He says he would welcome a woman who can kick a 55-yard field goal. Here's the problem: Suppose I am the powerful linebacker or defensive end who breaks through the line and gets to her before she gets that kick off. Knowing she is a woman, I cannot hit her with the same bone-crushing hit that I would deliver a guy. This is just how most of us guys are made.
This would give you and your female kicker the advantage, and you, of all people, should know that. Let's leave PC out of football.
Tony B. Ratliff, Sr.
Charleston should use the substantial home-rule authority granted to it in the state constitution to legalize same-sex marriage in the city.
Our wedding industry is robust and growing. The federal courts will eventually invalidate the state's prohibitions against same-sex marriage though it will take a couple of years. Legalize now to start capturing that extra wedding revenue and to establish ourselves as the only open and accepting wedding venue in the Southeast.
The desire lesbian and gay couples have to participate in the institution of marriage is one of the few positive developments in our national culture in recent years.
Mainstream media and politicians have conspired to reduce the stigma around out-of-wedlock births and divorce in such a way as to devalue marriage and to penalize it via the "marriage tax." We can counter this assault with legalization.
Our local culture of hospitality, deference to individual liberty, and hostility to overbearing government should make legalization a given in Charleston. Christopher Gadsden would choose a rainbow field for his flag rather than a yellow one if he were alive today.
By taking this action we repair damage to our culture, grow our economy and strike a blow for liberty.
And it doesn't hurt that it would invoke apoplexy in the Upstate!
I would like to thank the writer of a March 10 letter to the editor regarding erosion on Folly Beach. I applaud the writer's passion and willingness to pursue solutions to Folly Beach's renourishment needs. We face the problem of erosion together, and I hope we can also work toward a solution together.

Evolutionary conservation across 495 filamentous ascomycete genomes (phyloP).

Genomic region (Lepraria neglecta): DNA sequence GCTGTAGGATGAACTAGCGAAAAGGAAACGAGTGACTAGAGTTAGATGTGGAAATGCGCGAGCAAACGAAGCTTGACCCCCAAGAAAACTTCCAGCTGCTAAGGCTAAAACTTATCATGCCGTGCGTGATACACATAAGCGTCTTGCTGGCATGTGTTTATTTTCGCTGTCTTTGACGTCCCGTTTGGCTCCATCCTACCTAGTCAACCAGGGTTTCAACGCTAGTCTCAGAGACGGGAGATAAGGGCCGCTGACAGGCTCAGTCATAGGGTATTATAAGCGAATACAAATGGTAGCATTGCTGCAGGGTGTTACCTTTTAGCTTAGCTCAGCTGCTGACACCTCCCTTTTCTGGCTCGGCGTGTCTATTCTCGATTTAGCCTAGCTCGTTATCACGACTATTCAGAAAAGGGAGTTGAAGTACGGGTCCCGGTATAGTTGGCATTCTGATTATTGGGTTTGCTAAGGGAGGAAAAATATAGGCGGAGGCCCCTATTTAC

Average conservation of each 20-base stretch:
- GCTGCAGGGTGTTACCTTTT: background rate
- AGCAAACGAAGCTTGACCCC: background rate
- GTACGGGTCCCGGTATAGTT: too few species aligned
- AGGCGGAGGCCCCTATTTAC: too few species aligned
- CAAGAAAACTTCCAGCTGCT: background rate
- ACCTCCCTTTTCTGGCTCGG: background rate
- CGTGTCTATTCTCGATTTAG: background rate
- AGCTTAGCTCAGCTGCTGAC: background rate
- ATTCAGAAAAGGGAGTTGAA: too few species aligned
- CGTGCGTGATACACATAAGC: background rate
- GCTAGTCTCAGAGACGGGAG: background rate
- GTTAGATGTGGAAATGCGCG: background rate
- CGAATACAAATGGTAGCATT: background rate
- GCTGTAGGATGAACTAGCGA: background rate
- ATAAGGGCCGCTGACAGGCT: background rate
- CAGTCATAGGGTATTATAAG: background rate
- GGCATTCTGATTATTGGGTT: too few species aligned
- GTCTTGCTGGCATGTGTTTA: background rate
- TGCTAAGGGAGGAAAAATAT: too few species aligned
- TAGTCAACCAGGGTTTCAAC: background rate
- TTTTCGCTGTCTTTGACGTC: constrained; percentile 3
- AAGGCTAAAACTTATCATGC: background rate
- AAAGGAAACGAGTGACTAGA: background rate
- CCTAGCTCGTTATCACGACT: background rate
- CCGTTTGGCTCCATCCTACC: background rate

The bottom line is that there are no rocks or seawalls impeding access to the public beach because those rocks and seawalls are on private property. There is a misconception that areas currently eroded are public beach.
However, in 2013 DHEC's governing board confirmed that the line between public and private property on Folly Beach does not move regardless of erosion. Folly has not allowed any erosion control devices on the seaward side of the baseline.
In the one instance where a private property owner built a seawall on the seaward side of the baseline (in other words, on the public beach), the city administration forced the owners to remove the wall in compliance with the Office of Ocean & Coastal Resource Management and the Army Corps of Engineers.
While the Constitution does not protect a right of common access to the beach, it does protect property owners, even non-resident, private homeowners.
To take these private property rights away from the owners and turn the land into public beach would mean buying this private property from the owners, a task that the city simply cannot afford.
The letter writer acknowledges that the city's renourishment account is empty from paying our portion of the cost of this current renourishment, a price that gives the public a beach to access at all.
Post-renourishment, the beach is wider and more accessible. If people find their access to this beach obstructed by homes and seawalls, it is because they are standing on private property.
Mayor of Folly Beach